I happened to spend a couple of days at Foz do Iguaçú last week upon my return to Brazil. The small city, situated at the triangular border with Argentina and Paraguay, features incredible waterfalls, Cataratas do Iguaçú, shared also with the Argentine side. The falls are said to overwhelm Niagara even, insofar as the flow volume is concerned. Now, I never ventured to Niagara in any of my Toronto trips.
However, here at the Foz, I decided to witness the phenomenon, and strictly that. I cared not for other glorified attractions/tours/museums/sites infused throughout the region. And I did for a relatively small cost and time investment - a 20-30 min regular city bus straight to the park entrance, a very modest admission fee, and a simple two-hour exploration of the most impressive vantage points without the annoyance of guided tours.
The site indeed impressed. The jungle enveloped the region. The clear and sunny sky radiated upon the falls. Rainbow textures glittered along the river. I was glad to be here on this clear day, and twice as glad to have allotted two days to the region for account of the furious rainfalls the day before. I also left the park a little moist.
Would anything have changed had I not visited these falls? Would I have undertaken a special trip to Foz do Iguaçú if I hadn’t purchased a considerably economic ticket to Brazil arriving specifically here? Would I have dragged myself to the site had the journey presented significantly more complex maneuvers? You know my answer. Did the falls inspire me to any extent? Only to write this post and reinforce my stoic inclination.
My approach to such natural wonders is precisely that - stoic. I had already explored my “experience appraisal” heuristics in this post, and the Iguaçú falls was another in the series of experiences leaving a charming memory footprint, but no inherently lasting effect.
On the contrary, I can evoke a natural retreat in the confines of my mind anytime I please. I simply visualize wonders I had already known, wonders I have yet to physically engage, and wonders that exist but in the realm of my imagination. The precious, ephemeral present moment is the only one I know for sure. Did my visit to the falls actually take place? I snapped a series of jaw-dropping photos, yes. But so had others. The falls are firmly implanted in my mind. Yet do the memories represent a product of my own experiences? Or did I construct these visuals as I had other imagined memory retreats? Not so relevant anymore, I dare say. Stoic philosophy renders this questioning superfluous. Frankly, I also consider it as such.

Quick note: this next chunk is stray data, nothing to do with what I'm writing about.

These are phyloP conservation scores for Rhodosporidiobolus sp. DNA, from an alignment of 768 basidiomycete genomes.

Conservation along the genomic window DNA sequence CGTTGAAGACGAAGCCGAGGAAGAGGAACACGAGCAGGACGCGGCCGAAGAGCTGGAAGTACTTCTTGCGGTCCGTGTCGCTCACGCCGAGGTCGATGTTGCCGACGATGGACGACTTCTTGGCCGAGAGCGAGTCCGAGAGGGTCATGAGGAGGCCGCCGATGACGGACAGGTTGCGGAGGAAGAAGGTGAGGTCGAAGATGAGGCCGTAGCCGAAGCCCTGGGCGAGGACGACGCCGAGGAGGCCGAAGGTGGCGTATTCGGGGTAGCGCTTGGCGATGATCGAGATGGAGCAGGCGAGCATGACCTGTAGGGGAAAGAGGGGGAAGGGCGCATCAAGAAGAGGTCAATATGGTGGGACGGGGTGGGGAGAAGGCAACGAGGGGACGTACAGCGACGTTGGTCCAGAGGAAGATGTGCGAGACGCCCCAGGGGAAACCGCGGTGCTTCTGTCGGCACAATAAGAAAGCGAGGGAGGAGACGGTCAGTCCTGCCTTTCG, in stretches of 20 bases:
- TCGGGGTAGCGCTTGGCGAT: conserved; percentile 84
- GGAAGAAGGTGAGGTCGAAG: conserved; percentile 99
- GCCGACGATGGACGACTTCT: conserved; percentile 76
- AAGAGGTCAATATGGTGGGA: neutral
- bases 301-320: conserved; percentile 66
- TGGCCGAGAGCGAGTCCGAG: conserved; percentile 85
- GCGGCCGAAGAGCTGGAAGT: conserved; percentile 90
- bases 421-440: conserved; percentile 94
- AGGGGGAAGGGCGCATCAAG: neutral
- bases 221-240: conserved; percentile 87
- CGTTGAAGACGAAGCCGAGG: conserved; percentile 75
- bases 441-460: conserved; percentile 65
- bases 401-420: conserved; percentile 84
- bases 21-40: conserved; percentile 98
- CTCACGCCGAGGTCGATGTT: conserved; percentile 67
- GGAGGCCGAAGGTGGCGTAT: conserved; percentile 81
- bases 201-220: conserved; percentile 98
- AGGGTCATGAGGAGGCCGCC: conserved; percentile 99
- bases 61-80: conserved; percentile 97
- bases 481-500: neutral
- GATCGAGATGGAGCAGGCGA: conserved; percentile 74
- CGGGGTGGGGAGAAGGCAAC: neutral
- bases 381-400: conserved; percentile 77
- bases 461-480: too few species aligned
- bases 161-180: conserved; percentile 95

However, let not this writing acquire a too melancholy of a shape. I love a good time. I simply prefer a good time of value, in accordance with my definition of valuable. Again, the aforementioned post details my parameters. Insofar as this particular visit, a series of rather trivial situations arose that I already consider more valuable than witnessing the natural phenomenon. For one, the immigration and airport obstacles I faced in the course of my arrival I found quiet impacting. Without immersing in detail, it reaffirmed and strengthened my rapport with the Brazilian attitude, if one were to make generalizations without succumbing to prejudice or “overfitting”.
On that note, I learned much from incidental local interaction on the nature of this charming, yet at places inadequately maintained city. I enjoyed the chatters with the cute receptionist over ice-cold Yerba-Mate. And the experience of exchanging notably loud remarks in Russian with a randomly encountered group of Russians on a Brazilian public bus never fails to entertain. Such trivial experiences occur all the time - if you welcome them. They are free, entertaining, and often educational. They leave more of a lasting impact.